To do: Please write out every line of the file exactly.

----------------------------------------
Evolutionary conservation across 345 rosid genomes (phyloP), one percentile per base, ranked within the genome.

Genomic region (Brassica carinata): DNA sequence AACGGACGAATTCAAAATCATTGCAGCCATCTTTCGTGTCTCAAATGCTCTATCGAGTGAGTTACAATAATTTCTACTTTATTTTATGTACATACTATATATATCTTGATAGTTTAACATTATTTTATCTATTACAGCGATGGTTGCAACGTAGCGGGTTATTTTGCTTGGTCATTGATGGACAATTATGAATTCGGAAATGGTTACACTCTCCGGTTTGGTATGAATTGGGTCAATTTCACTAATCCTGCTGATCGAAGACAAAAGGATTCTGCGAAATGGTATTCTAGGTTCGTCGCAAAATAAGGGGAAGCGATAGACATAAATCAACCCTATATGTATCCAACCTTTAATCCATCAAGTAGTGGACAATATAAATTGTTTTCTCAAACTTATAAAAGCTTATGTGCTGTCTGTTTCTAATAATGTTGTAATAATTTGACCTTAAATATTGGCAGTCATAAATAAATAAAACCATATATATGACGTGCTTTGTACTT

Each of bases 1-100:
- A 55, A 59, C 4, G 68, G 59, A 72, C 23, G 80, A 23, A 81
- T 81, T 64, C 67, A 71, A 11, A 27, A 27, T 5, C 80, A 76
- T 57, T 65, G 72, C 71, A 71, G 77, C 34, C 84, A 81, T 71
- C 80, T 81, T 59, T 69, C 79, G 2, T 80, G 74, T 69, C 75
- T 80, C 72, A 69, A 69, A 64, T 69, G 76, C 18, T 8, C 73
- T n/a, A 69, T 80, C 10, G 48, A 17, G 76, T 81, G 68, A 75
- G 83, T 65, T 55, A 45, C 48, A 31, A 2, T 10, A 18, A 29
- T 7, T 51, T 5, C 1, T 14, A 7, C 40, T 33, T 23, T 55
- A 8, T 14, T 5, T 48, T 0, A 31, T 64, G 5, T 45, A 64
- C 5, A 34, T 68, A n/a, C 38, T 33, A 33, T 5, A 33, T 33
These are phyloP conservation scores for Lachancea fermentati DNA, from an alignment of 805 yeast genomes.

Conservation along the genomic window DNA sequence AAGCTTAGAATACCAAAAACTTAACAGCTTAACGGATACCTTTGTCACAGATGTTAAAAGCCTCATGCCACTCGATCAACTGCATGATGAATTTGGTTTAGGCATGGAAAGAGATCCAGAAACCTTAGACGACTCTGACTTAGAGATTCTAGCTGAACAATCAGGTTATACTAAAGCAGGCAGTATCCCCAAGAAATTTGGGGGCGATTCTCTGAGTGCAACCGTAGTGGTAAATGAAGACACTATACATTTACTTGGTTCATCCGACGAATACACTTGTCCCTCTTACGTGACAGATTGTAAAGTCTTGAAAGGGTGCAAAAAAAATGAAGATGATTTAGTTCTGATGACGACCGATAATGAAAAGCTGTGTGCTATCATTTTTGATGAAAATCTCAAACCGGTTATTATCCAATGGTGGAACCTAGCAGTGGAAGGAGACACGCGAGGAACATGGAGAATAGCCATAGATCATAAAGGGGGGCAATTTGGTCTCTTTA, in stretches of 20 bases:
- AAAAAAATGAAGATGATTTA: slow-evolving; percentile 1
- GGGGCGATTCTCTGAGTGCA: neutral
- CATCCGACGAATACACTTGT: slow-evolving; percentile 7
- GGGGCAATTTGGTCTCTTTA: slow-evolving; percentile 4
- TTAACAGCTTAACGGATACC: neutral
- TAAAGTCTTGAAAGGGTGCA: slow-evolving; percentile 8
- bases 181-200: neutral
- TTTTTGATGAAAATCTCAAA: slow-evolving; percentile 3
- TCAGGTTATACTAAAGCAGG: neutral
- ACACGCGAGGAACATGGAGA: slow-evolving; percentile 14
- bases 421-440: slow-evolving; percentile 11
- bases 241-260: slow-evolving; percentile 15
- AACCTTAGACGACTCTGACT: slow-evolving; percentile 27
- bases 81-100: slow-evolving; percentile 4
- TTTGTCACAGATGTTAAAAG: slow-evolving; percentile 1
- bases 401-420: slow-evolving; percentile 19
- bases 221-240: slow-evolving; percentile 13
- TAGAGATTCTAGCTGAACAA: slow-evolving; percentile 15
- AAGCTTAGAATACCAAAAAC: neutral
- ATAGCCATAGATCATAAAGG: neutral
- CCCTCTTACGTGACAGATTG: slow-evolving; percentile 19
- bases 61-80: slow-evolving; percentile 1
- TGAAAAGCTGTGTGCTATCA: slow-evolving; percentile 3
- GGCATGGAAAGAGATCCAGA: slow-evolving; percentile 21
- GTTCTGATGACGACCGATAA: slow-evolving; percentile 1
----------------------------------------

Evolutionary conservation across 345 rosid genomes (phyloP), one percentile per base, ranked within the genome.

Genomic region (Brassica carinata): DNA sequence AACGGACGAATTCAAAATCATTGCAGCCATCTTTCGTGTCTCAAATGCTCTATCGAGTGAGTTACAATAATTTCTACTTTATTTTATGTACATACTATATATATCTTGATAGTTTAACATTATTTTATCTATTACAGCGATGGTTGCAACGTAGCGGGTTATTTTGCTTGGTCATTGATGGACAATTATGAATTCGGAAATGGTTACACTCTCCGGTTTGGTATGAATTGGGTCAATTTCACTAATCCTGCTGATCGAAGACAAAAGGATTCTGCGAAATGGTATTCTAGGTTCGTCGCAAAATAAGGGGAAGCGATAGACATAAATCAACCCTATATGTATCCAACCTTTAATCCATCAAGTAGTGGACAATATAAATTGTTTTCTCAAACTTATAAAAGCTTATGTGCTGTCTGTTTCTAATAATGTTGTAATAATTTGACCTTAAATATTGGCAGTCATAAATAAATAAAACCATATATATGACGTGCTTTGTACTT

Each of bases 1-100:
- A 55, A 59, C 4, G 68, G 59, A 72, C 23, G 80, A 23, A 81
- T 81, T 64, C 67, A 71, A 11, A 27, A 27, T 5, C 80, A 76
- T 57, T 65, G 72, C 71, A 71, G 77, C 34, C 84, A 81, T 71
- C 80, T 81, T 59, T 69, C 79, G 2, T 80, G 74, T 69, C 75
- T 80, C 72, A 69, A 69, A 64, T 69, G 76, C 18, T 8, C 73
- T n/a, A 69, T 80, C 10, G 48, A 17, G 76, T 81, G 68, A 75
- G 83, T 65, T 55, A 45, C 48, A 31, A 2, T 10, A 18, A 29
- T 7, T 51, T 5, C 1, T 14, A 7, C 40, T 33, T 23, T 55
- A 8, T 14, T 5, T 48, T 0, A 31, T 64, G 5, T 45, A 64
- C 5, A 34, T 68, A n/a, C 38, T 33, A 33, T 5, A 33, T 33
These are phyloP conservation scores for Lachancea fermentati DNA, from an alignment of 805 yeast genomes.

Conservation along the genomic window DNA sequence AAGCTTAGAATACCAAAAACTTAACAGCTTAACGGATACCTTTGTCACAGATGTTAAAAGCCTCATGCCACTCGATCAACTGCATGATGAATTTGGTTTAGGCATGGAAAGAGATCCAGAAACCTTAGACGACTCTGACTTAGAGATTCTAGCTGAACAATCAGGTTATACTAAAGCAGGCAGTATCCCCAAGAAATTTGGGGGCGATTCTCTGAGTGCAACCGTAGTGGTAAATGAAGACACTATACATTTACTTGGTTCATCCGACGAATACACTTGTCCCTCTTACGTGACAGATTGTAAAGTCTTGAAAGGGTGCAAAAAAAATGAAGATGATTTAGTTCTGATGACGACCGATAATGAAAAGCTGTGTGCTATCATTTTTGATGAAAATCTCAAACCGGTTATTATCCAATGGTGGAACCTAGCAGTGGAAGGAGACACGCGAGGAACATGGAGAATAGCCATAGATCATAAAGGGGGGCAATTTGGTCTCTTTA, in stretches of 20 bases:
- AAAAAAATGAAGATGATTTA: slow-evolving; percentile 1
- GGGGCGATTCTCTGAGTGCA: neutral
- CATCCGACGAATACACTTGT: slow-evolving; percentile 7
- GGGGCAATTTGGTCTCTTTA: slow-evolving; percentile 4
- TTAACAGCTTAACGGATACC: neutral
- TAAAGTCTTGAAAGGGTGCA: slow-evolving; percentile 8
- bases 181-200: neutral
- TTTTTGATGAAAATCTCAAA: slow-evolving; percentile 3
- TCAGGTTATACTAAAGCAGG: neutral
- ACACGCGAGGAACATGGAGA: slow-evolving; percentile 14
- bases 421-440: slow-evolving; percentile 11
- bases 241-260: slow-evolving; percentile 15
- AACCTTAGACGACTCTGACT: slow-evolving; percentile 27
- bases 81-100: slow-evolving; percentile 4
- TTTGTCACAGATGTTAAAAG: slow-evolving; percentile 1
- bases 401-420: slow-evolving; percentile 19
- bases 221-240: slow-evolving; percentile 13
- TAGAGATTCTAGCTGAACAA: slow-evolving; percentile 15
- AAGCTTAGAATACCAAAAAC: neutral
- ATAGCCATAGATCATAAAGG: neutral
- CCCTCTTACGTGACAGATTG: slow-evolving; percentile 19
- bases 61-80: slow-evolving; percentile 1
- TGAAAAGCTGTGTGCTATCA: slow-evolving; percentile 3
- GGCATGGAAAGAGATCCAGA: slow-evolving; percentile 21
- GTTCTGATGACGACCGATAA: slow-evolving; percentile 1